Referred to as the "93 (neuf-trois)", after the first two numbers of the postal code, the northern suburbs have always been the destination of those too poor to handle the inner city or the more posh southern and western suburbs. Like similar districts in every major city of the world, it has also been the target of government attempts at wiping it off the map. Being from Chicago, I am quite familiar with the technique, employed by the totalitarian mayor Richard Daley, to clear out public housing structures, replace them with a monotonous string of overpriced yuppy condominiums, build public amusements to attract the yuppy inhabitants, and then advertise to the world that you have helped rebuild the city. In the north of Paris, this script has been followed almost exactly. The build up of superstores such as Ikea and The Gap between the "93" and Charles de Gaulle Airport began the process of encroaching on these poor communities. Then came the construction of the Stade de France in time for the 1998 World Cup in Saint-Denis (just on the border of the hot region). The last step was meant to score the 2012 Summer Olympics for the same venue, which would have paved the road for the completion of the great "urban renewal" project of the problem district.

Unfortunately for Chirac and Co., things have not gone according to plan. Perhaps the unexpected loss to London in the Olympic bid race can be seen as a fitting metaphor for the administration’s failure to kill the poor communities. However, France's frustration in losing the bid to host the games can't be anything compared to the frustration of those who have descended from three generations of French residents, only to still be entirely excluded from the main fabric of society and government.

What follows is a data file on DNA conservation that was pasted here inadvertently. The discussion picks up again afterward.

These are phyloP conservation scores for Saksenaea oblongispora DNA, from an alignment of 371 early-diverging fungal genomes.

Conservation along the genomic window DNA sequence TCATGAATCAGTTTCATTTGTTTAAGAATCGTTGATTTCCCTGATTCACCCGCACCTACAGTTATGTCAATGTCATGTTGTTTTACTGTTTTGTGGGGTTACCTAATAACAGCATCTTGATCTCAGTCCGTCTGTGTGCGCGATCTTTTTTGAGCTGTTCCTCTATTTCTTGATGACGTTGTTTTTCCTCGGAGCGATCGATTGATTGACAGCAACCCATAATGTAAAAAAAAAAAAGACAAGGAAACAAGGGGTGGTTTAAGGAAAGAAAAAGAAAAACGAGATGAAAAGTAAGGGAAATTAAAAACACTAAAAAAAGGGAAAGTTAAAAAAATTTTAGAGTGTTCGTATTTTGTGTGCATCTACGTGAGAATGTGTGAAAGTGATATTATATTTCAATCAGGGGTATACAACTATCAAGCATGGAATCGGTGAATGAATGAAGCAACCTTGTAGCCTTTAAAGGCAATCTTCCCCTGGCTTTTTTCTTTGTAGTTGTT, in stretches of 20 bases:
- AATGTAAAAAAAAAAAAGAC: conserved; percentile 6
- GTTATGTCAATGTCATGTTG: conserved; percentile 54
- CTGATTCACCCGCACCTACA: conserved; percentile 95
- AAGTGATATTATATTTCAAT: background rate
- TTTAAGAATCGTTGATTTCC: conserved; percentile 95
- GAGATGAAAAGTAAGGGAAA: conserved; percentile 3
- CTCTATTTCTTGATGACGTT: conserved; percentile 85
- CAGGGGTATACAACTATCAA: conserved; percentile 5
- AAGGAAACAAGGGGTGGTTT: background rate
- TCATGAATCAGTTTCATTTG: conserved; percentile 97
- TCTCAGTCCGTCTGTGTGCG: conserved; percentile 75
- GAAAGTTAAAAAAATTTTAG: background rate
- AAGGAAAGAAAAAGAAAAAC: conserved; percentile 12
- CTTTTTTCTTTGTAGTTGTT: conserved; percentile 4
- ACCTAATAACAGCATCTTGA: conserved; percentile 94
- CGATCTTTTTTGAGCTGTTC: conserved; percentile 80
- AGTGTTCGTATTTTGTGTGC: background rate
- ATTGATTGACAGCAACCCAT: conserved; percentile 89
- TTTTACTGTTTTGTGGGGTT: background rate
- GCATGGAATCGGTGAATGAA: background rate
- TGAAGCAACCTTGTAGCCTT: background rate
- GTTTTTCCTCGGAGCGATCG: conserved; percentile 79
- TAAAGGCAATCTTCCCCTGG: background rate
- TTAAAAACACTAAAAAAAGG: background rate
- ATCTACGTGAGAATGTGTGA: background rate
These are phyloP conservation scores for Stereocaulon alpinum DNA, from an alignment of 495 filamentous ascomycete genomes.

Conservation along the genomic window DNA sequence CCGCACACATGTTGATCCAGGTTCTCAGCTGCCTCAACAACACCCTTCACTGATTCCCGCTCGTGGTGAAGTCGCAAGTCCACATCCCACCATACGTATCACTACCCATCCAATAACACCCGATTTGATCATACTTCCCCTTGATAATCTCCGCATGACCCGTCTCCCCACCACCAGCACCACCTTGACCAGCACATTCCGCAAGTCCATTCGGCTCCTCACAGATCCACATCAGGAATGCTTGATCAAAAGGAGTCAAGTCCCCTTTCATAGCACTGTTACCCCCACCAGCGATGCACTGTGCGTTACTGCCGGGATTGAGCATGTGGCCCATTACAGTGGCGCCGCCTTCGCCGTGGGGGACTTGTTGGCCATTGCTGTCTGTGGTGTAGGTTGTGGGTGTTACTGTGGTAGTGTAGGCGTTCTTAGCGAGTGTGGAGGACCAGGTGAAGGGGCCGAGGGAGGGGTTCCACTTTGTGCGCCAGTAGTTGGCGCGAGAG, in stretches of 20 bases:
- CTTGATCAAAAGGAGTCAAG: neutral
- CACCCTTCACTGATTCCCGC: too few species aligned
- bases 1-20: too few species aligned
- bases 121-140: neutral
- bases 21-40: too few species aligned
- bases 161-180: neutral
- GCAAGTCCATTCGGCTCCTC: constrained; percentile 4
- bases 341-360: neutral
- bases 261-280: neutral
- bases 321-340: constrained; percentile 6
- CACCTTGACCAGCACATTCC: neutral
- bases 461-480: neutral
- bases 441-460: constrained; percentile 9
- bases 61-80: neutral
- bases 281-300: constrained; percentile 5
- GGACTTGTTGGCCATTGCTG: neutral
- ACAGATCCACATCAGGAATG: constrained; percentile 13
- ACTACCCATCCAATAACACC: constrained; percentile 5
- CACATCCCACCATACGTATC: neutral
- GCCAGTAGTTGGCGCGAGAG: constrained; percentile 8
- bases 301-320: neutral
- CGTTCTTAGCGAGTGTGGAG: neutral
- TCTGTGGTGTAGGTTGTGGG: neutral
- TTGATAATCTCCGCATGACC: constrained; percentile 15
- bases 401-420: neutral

Much of the frustration among the revolters has been aimed at Finance Minister Nicolas Sarkozy, often called "Sarko" by disaffected youth. It is he who has provided the tough rhetoric that has easily fueled the fires of rage behind the current rebellion. Among other things, Sarko has been known to regularly refer to the 93's residents as racaille, or scum. He has threatened to clear out the streets of the neighborhood with power hoses, and blames the locals with instituting a depraved culture of petty crime and heavy drug use. This is the #2 man in the government behind Prime Minister Dominique de Villepin, and so his rhetoric carries immense weight. While some within both major ruling parties in Parliament have begun to question Sarko's tough talk, it's all pretty moot at this point. By allowing Sarko to have his way for so long, the perception is that all of government and the elite populations that support it feel this way about the residents and citizens of the northern Banlieu.